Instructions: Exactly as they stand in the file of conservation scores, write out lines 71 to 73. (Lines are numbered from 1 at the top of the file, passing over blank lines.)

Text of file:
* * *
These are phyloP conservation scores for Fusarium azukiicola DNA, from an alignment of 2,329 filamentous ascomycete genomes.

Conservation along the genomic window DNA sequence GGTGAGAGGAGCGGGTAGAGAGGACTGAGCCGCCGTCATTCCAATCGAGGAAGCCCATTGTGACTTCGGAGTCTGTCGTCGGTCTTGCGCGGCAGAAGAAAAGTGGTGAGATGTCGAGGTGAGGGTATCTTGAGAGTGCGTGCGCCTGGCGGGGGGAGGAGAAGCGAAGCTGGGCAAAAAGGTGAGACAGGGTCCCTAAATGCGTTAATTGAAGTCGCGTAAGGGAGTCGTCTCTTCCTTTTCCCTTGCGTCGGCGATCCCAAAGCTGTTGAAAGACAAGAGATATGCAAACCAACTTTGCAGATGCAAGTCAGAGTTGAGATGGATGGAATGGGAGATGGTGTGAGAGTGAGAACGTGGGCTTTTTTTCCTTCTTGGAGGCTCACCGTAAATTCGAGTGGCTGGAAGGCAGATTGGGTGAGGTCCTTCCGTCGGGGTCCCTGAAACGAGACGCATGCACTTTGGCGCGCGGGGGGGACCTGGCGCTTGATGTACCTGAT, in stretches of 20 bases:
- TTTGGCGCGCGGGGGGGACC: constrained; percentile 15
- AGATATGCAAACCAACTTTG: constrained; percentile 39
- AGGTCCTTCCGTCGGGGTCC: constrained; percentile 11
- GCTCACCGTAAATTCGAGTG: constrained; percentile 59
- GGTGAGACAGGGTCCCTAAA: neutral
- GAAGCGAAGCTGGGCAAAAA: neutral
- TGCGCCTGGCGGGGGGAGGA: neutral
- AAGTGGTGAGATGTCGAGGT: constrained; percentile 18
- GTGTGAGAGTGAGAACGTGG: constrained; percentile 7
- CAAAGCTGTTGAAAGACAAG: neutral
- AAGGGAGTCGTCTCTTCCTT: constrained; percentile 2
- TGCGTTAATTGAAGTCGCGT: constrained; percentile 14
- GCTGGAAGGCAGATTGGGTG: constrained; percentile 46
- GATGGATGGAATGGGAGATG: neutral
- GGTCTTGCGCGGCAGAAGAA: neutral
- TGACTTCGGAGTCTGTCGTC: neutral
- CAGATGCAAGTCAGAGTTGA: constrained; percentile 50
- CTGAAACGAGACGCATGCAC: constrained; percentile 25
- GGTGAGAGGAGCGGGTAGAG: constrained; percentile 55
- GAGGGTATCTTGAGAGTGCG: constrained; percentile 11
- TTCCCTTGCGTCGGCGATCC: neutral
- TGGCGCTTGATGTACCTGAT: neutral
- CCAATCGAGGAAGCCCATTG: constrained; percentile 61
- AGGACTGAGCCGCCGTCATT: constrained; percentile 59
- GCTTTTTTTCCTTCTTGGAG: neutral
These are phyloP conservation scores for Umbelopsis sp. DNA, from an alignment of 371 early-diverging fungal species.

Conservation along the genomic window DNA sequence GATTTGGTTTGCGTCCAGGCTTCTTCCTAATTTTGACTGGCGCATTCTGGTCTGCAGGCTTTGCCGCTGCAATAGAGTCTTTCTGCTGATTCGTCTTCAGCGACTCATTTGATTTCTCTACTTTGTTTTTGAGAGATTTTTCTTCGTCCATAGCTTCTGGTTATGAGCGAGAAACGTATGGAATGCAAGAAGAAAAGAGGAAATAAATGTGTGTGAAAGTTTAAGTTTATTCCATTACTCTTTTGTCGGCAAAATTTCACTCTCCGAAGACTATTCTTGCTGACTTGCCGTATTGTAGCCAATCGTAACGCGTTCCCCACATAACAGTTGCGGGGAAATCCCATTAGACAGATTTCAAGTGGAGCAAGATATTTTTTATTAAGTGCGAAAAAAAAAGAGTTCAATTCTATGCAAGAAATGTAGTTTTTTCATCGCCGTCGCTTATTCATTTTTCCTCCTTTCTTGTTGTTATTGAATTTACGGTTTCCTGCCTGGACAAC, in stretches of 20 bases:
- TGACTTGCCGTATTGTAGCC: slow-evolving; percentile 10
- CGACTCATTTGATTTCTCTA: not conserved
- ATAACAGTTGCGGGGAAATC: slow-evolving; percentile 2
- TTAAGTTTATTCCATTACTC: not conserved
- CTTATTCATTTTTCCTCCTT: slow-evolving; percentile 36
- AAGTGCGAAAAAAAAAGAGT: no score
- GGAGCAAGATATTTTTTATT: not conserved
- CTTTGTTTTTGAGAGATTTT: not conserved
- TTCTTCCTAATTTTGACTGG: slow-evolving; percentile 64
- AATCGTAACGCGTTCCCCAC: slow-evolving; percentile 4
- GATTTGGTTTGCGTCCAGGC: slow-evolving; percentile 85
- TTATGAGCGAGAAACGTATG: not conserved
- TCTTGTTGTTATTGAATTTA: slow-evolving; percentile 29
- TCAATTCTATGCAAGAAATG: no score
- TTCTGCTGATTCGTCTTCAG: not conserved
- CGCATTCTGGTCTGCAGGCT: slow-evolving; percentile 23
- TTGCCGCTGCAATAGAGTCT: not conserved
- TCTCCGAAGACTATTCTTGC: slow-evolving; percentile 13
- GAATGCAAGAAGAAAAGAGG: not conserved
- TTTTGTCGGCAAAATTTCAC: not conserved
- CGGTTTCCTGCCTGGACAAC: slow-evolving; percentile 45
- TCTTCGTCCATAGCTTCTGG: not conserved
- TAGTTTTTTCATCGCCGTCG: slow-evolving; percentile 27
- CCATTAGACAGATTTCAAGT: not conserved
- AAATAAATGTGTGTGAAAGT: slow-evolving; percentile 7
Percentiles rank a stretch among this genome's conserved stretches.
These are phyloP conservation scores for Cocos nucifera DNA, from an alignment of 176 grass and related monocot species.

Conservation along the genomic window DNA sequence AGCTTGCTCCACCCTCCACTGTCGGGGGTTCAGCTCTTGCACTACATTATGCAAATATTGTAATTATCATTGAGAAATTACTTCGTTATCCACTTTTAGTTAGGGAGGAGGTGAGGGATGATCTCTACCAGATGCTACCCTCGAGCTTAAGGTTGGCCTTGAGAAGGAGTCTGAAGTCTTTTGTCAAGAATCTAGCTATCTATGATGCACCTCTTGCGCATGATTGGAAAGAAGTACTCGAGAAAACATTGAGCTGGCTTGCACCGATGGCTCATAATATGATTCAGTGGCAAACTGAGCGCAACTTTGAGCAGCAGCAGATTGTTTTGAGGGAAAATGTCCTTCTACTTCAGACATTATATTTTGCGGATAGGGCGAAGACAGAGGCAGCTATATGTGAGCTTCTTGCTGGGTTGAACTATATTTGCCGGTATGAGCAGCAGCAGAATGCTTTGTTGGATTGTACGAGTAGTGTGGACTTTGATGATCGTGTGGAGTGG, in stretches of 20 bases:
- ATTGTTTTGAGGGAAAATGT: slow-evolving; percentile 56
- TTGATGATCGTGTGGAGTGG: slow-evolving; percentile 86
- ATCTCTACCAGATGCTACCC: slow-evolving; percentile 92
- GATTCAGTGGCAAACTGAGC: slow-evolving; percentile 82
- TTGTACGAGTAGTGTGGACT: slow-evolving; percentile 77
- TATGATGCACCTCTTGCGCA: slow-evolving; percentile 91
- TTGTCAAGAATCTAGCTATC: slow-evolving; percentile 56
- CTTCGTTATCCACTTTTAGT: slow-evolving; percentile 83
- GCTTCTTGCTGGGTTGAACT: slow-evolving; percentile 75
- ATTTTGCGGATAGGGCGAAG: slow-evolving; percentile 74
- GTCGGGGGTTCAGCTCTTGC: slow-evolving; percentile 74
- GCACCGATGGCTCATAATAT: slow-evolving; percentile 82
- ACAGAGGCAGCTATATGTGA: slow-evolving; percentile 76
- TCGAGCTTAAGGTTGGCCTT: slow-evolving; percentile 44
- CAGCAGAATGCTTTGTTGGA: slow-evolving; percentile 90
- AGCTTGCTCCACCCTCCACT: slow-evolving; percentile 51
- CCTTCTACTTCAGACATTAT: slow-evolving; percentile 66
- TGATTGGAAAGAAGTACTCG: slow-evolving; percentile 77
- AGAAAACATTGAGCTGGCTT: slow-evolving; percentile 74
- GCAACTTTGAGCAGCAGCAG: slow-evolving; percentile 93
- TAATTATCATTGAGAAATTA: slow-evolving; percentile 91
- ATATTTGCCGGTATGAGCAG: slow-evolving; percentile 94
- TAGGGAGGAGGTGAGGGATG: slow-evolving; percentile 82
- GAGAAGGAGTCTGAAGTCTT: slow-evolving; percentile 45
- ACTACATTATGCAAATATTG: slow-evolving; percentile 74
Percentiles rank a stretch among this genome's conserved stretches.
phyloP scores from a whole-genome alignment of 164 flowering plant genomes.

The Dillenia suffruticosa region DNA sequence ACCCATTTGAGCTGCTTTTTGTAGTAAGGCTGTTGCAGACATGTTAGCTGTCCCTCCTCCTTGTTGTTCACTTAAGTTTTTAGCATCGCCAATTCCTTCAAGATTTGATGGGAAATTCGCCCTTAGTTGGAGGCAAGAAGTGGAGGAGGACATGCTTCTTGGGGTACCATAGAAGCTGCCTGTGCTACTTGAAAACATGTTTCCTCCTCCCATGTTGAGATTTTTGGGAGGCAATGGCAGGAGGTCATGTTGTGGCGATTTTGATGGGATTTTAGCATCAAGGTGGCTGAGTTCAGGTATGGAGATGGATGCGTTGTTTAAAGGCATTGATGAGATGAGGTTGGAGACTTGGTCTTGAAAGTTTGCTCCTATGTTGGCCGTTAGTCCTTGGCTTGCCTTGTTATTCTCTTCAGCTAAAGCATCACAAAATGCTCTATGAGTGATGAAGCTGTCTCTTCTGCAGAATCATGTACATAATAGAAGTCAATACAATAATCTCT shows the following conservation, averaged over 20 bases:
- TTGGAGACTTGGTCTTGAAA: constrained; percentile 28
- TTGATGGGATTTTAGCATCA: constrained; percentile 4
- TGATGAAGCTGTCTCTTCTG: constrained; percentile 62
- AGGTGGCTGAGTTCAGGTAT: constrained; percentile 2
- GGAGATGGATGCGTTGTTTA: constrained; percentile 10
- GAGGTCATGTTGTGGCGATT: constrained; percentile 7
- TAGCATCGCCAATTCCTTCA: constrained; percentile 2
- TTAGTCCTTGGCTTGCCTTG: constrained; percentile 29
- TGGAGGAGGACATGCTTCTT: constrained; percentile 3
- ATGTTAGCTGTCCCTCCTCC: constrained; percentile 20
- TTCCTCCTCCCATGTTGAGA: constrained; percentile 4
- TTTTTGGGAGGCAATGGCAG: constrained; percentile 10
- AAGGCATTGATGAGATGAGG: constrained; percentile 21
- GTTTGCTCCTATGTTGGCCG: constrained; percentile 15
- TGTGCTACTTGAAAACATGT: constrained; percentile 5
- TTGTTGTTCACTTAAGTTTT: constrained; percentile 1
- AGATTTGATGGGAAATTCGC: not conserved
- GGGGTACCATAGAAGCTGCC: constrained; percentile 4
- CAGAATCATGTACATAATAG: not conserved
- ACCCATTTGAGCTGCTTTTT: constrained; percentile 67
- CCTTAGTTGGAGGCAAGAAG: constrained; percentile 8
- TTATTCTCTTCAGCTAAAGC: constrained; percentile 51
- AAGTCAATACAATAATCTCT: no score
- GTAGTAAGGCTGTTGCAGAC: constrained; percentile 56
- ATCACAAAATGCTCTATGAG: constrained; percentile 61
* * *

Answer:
- TCGAGCTTAAGGTTGGCCTT: slow-evolving; percentile 44
- CAGCAGAATGCTTTGTTGGA: slow-evolving; percentile 90
- AGCTTGCTCCACCCTCCACT: slow-evolving; percentile 51